Who Killed Edie Montgomery? by C.M. Blackwood

Life’s a bowl of cherries, as they say. Until someone chops your head off. In the year 1933, an alcoholic, cynical 32-year-old named Mary Meade inherits a manor. Her great-uncle just passed away, so his house, and all his money, goes to her. When she arrives at the house, though, she finds much more than…

Life’s a bowl of cherries, as they say. Until someone chops your head off.

In the year 1933, an alcoholic, cynical 32-year-old named Mary Meade inherits a manor. Her great-uncle just passed away, so his house, and all his money, goes to her. When she arrives at the house, though, she finds much more than she bargained for: including strange servants, a murder mystery, and – oh, did we forget to mention? – GHOSTS.

Despite her cold demeanor, Mary is romantically drawn to a spirit named Jessica Price, who was killed in 1879 by a madman named John Drum. Mary and Jessica fall in love, but of course, the story is much more complicated than that.

Shortly after the death of Mary’s great-uncle, a young woman named Edie Montgomery was found gutted and beheaded on his property. Now her spirit is trapped inside the manor.

John Drum killed Jessica Price. But who killed Edie Montgomery?

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“A Page-turning Paranormal Romance”

Five Star Review on Amazon By T. A. Peters

Set in England, young Mary Meade comes of age during the First World War. Thanks to her beauty, she has many men, some handsome and many rich, who would gladly marry her, but to her father’s consternation she rejects them all. When Mary reveals her yearnings for another young woman to her mother, her mother attempts to gently dissuade Mary from such a path, but a few years later inadvertently walks in to discover the two young women romantically entangled in her daughter’s bed and is quickly felled by a heart attack. With the loss of her mother, Mary begins to follow in the footsteps of her father leading a life that may as well wind up a waste fuelled by constant daily doses of gin. But in 1933, an escape from her paternal prison in her hometown of Marshdale, and an opportunity for a new life, presents when Mr. Gibbons, a solicitor, shows up and presents Mary with an offer of her recently deceased Great Uncle Gregory Hammersmith’s home as well as the tidy sum of 100,000 pounds. The move to the house known as Meade Manor in the town of Edelton would appear to be enough of an escape for Mary, only she comes to discover that the sordid history of the manor, stretching nearly so far as its building in the previous century, is one filled with maniacal murders and in the end Mary finds that it is the ghosts haunting her new home’s halls who possess the ability to breathe fresh life into her. At the same time that Mary finds herself falling in love with the spirit of a woman drowned on the property by the malevolent, and decades long-dead, John Drum, she must face up to the living crisis of discovering who is again decapitating young women on the grounds of Meade Manor, and so the titular mystery is set into motion with the question of who killed Edie Montgomery?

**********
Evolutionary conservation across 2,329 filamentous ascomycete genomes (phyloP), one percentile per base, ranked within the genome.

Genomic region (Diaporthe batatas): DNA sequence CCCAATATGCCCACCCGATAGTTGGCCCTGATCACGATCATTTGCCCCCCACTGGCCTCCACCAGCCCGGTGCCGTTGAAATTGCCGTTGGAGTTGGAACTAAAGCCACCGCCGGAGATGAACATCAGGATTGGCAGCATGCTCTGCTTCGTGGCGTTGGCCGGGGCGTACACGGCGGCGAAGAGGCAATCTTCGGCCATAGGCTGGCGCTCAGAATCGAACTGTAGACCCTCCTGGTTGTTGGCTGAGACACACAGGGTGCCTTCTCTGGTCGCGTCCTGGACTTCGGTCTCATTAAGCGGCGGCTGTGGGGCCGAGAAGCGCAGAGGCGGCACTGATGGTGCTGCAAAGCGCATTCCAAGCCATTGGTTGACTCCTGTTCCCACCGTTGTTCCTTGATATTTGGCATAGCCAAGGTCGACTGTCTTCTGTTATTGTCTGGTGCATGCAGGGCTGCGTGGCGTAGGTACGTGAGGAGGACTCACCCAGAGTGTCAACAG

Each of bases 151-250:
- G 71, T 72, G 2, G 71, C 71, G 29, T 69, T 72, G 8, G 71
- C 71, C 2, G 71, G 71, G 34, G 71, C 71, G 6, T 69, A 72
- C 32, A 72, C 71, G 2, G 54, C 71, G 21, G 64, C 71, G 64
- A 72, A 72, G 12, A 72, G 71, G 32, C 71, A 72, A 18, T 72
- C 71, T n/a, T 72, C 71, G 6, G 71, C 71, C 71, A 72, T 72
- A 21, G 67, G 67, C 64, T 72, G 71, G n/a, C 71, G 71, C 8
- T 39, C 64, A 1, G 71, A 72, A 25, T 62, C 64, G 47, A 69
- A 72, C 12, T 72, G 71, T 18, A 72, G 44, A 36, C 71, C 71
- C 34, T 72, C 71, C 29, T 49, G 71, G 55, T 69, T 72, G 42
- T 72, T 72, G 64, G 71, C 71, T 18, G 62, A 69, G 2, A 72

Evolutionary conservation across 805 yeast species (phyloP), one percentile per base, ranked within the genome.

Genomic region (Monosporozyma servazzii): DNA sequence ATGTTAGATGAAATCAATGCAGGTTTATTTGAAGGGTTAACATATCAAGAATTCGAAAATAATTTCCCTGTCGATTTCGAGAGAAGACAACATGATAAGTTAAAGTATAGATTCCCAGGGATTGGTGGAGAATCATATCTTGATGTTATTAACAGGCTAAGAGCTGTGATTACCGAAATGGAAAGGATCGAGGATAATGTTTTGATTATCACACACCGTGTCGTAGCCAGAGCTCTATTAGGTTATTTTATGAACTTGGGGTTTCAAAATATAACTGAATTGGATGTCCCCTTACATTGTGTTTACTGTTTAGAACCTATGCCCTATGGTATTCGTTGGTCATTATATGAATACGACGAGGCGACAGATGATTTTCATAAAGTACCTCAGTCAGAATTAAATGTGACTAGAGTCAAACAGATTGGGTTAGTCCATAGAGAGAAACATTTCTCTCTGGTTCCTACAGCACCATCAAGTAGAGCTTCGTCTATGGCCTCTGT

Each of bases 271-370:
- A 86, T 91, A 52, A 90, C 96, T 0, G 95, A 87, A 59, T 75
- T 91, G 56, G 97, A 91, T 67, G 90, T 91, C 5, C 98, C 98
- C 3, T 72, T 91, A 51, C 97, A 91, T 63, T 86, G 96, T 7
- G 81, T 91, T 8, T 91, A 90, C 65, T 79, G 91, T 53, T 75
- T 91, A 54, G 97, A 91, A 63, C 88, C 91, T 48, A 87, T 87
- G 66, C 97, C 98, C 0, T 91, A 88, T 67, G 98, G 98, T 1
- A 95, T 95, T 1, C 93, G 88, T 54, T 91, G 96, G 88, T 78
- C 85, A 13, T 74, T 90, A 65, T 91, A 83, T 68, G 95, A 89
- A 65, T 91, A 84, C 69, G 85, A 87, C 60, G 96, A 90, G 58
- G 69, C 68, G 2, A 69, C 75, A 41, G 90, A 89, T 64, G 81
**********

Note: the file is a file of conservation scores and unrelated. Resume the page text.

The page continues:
C. M. Blackwood’s “Who Killed Edie Montgomery” is a darkly invigorating book bound to mesmerize the reader with its mobile plot and engaging characters. With a touch of classic gothic horror overshadowed by the murder mystery and paranormal romance, Blackwood’s latest book combines the best writing elements of the Brontë Sisters, Agatha Christie and Stephenie Meyer into one volume liable to flash through the reader’s ken with the speed of a shooting star. True to style, the narrative is written in authentic British fashion; the third-person direct reach out to the reader feels as genuine today as in the time of Jane Austen and only further serves to keep the pages turning. Mary Meade herself makes for an interesting protagonist to contemplate; as in any such literary venture in the paranormal genre, questions of the precise foundations of her character abound when considering the nature of her relationships in regards to the living persons whom she mostly shuns or abuses while instead quickly, truly finding love with Jessica. The morality of that feeling, that decision, is scarcely touched upon as Mary becomes driven in her living quest to discover the truth of who the real killer is; only when she finds herself literally put in to the same deadly position as Jessica and emerges triumphantly with her lover at her side is the ambiguity of her personality swept away.

About the Author

I’m an indie author who specializes in PG-13 lesbian romances and fairy tales. It’s my aim to share both my love for writing and my love for God. Much construction is currently taking place, but at the moment I have for sale: one mystery set in 1933, one romance circa 1950, two fairy tales, two short stories — and a partridge in a pear tree.

Reviews are welcomed with open arms! Drop by my blog for a visit, or shoot me an email. I’d love to connect.

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